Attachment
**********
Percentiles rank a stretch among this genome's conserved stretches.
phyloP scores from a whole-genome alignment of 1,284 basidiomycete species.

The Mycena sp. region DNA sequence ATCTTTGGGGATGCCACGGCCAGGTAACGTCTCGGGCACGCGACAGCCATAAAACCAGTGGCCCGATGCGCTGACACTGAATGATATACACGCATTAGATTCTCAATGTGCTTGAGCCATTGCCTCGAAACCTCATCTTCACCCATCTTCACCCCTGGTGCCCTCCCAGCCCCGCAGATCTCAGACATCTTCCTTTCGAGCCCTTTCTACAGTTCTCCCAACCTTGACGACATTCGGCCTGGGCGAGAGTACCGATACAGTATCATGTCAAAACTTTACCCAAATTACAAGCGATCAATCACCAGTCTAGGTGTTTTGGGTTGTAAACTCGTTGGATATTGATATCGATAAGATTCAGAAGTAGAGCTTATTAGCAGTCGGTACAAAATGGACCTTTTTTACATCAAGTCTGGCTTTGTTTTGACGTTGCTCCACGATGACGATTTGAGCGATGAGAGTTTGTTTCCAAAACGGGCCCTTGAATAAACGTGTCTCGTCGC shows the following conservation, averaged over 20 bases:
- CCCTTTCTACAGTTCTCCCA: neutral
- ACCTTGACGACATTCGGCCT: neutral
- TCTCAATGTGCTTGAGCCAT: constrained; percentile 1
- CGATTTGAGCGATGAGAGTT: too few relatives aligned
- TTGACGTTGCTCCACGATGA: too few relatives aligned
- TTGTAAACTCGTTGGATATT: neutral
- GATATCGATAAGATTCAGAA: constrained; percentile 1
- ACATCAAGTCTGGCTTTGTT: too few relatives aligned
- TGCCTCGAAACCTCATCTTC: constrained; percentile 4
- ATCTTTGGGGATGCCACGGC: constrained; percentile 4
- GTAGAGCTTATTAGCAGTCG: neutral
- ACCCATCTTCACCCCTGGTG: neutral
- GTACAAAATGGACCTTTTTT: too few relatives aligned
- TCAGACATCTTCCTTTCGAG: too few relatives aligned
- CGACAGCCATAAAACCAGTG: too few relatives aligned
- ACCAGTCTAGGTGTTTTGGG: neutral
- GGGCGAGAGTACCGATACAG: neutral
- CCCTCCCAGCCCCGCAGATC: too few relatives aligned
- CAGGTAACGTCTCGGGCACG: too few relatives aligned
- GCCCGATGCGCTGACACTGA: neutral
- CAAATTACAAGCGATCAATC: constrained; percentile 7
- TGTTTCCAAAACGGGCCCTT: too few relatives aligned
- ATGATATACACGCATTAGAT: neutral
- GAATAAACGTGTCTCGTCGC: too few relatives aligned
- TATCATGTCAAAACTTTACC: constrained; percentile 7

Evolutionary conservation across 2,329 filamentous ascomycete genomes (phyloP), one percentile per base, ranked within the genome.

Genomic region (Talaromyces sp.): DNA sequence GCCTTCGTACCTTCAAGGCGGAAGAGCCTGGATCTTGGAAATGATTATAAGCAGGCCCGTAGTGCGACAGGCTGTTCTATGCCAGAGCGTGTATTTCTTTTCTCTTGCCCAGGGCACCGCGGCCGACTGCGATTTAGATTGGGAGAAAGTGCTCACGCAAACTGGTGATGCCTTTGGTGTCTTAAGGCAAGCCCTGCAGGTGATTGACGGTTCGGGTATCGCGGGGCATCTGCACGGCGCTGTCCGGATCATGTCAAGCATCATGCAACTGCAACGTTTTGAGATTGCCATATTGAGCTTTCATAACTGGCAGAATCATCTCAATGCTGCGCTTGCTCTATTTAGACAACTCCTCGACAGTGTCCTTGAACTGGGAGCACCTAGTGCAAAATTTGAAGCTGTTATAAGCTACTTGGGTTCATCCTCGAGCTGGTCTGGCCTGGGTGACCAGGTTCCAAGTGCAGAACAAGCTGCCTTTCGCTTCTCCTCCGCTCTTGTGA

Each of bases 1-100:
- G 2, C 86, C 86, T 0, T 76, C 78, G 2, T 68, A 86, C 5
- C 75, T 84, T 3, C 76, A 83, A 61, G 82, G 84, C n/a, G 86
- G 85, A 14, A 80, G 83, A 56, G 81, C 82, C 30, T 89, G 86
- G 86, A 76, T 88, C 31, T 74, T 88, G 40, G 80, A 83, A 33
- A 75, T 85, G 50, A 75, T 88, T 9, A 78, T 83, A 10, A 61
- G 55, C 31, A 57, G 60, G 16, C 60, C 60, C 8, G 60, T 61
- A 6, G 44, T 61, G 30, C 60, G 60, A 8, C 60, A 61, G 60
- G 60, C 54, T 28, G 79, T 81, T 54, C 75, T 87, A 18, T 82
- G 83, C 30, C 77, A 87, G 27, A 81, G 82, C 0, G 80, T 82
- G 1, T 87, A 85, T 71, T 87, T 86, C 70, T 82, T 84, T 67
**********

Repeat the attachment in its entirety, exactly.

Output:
Percentiles rank a stretch among this genome's conserved stretches.
phyloP scores from a whole-genome alignment of 1,284 basidiomycete species.

The Mycena sp. region DNA sequence ATCTTTGGGGATGCCACGGCCAGGTAACGTCTCGGGCACGCGACAGCCATAAAACCAGTGGCCCGATGCGCTGACACTGAATGATATACACGCATTAGATTCTCAATGTGCTTGAGCCATTGCCTCGAAACCTCATCTTCACCCATCTTCACCCCTGGTGCCCTCCCAGCCCCGCAGATCTCAGACATCTTCCTTTCGAGCCCTTTCTACAGTTCTCCCAACCTTGACGACATTCGGCCTGGGCGAGAGTACCGATACAGTATCATGTCAAAACTTTACCCAAATTACAAGCGATCAATCACCAGTCTAGGTGTTTTGGGTTGTAAACTCGTTGGATATTGATATCGATAAGATTCAGAAGTAGAGCTTATTAGCAGTCGGTACAAAATGGACCTTTTTTACATCAAGTCTGGCTTTGTTTTGACGTTGCTCCACGATGACGATTTGAGCGATGAGAGTTTGTTTCCAAAACGGGCCCTTGAATAAACGTGTCTCGTCGC shows the following conservation, averaged over 20 bases:
- CCCTTTCTACAGTTCTCCCA: neutral
- ACCTTGACGACATTCGGCCT: neutral
- TCTCAATGTGCTTGAGCCAT: constrained; percentile 1
- CGATTTGAGCGATGAGAGTT: too few relatives aligned
- TTGACGTTGCTCCACGATGA: too few relatives aligned
- TTGTAAACTCGTTGGATATT: neutral
- GATATCGATAAGATTCAGAA: constrained; percentile 1
- ACATCAAGTCTGGCTTTGTT: too few relatives aligned
- TGCCTCGAAACCTCATCTTC: constrained; percentile 4
- ATCTTTGGGGATGCCACGGC: constrained; percentile 4
- GTAGAGCTTATTAGCAGTCG: neutral
- ACCCATCTTCACCCCTGGTG: neutral
- GTACAAAATGGACCTTTTTT: too few relatives aligned
- TCAGACATCTTCCTTTCGAG: too few relatives aligned
- CGACAGCCATAAAACCAGTG: too few relatives aligned
- ACCAGTCTAGGTGTTTTGGG: neutral
- GGGCGAGAGTACCGATACAG: neutral
- CCCTCCCAGCCCCGCAGATC: too few relatives aligned
- CAGGTAACGTCTCGGGCACG: too few relatives aligned
- GCCCGATGCGCTGACACTGA: neutral
- CAAATTACAAGCGATCAATC: constrained; percentile 7
- TGTTTCCAAAACGGGCCCTT: too few relatives aligned
- ATGATATACACGCATTAGAT: neutral
- GAATAAACGTGTCTCGTCGC: too few relatives aligned
- TATCATGTCAAAACTTTACC: constrained; percentile 7

Evolutionary conservation across 2,329 filamentous ascomycete genomes (phyloP), one percentile per base, ranked within the genome.

Genomic region (Talaromyces sp.): DNA sequence GCCTTCGTACCTTCAAGGCGGAAGAGCCTGGATCTTGGAAATGATTATAAGCAGGCCCGTAGTGCGACAGGCTGTTCTATGCCAGAGCGTGTATTTCTTTTCTCTTGCCCAGGGCACCGCGGCCGACTGCGATTTAGATTGGGAGAAAGTGCTCACGCAAACTGGTGATGCCTTTGGTGTCTTAAGGCAAGCCCTGCAGGTGATTGACGGTTCGGGTATCGCGGGGCATCTGCACGGCGCTGTCCGGATCATGTCAAGCATCATGCAACTGCAACGTTTTGAGATTGCCATATTGAGCTTTCATAACTGGCAGAATCATCTCAATGCTGCGCTTGCTCTATTTAGACAACTCCTCGACAGTGTCCTTGAACTGGGAGCACCTAGTGCAAAATTTGAAGCTGTTATAAGCTACTTGGGTTCATCCTCGAGCTGGTCTGGCCTGGGTGACCAGGTTCCAAGTGCAGAACAAGCTGCCTTTCGCTTCTCCTCCGCTCTTGTGA

Each of bases 1-100:
- G 2, C 86, C 86, T 0, T 76, C 78, G 2, T 68, A 86, C 5
- C 75, T 84, T 3, C 76, A 83, A 61, G 82, G 84, C n/a, G 86
- G 85, A 14, A 80, G 83, A 56, G 81, C 82, C 30, T 89, G 86
- G 86, A 76, T 88, C 31, T 74, T 88, G 40, G 80, A 83, A 33
- A 75, T 85, G 50, A 75, T 88, T 9, A 78, T 83, A 10, A 61
- G 55, C 31, A 57, G 60, G 16, C 60, C 60, C 8, G 60, T 61
- A 6, G 44, T 61, G 30, C 60, G 60, A 8, C 60, A 61, G 60
- G 60, C 54, T 28, G 79, T 81, T 54, C 75, T 87, A 18, T 82
- G 83, C 30, C 77, A 87, G 27, A 81, G 82, C 0, G 80, T 82
- G 1, T 87, A 85, T 71, T 87, T 86, C 70, T 82, T 84, T 67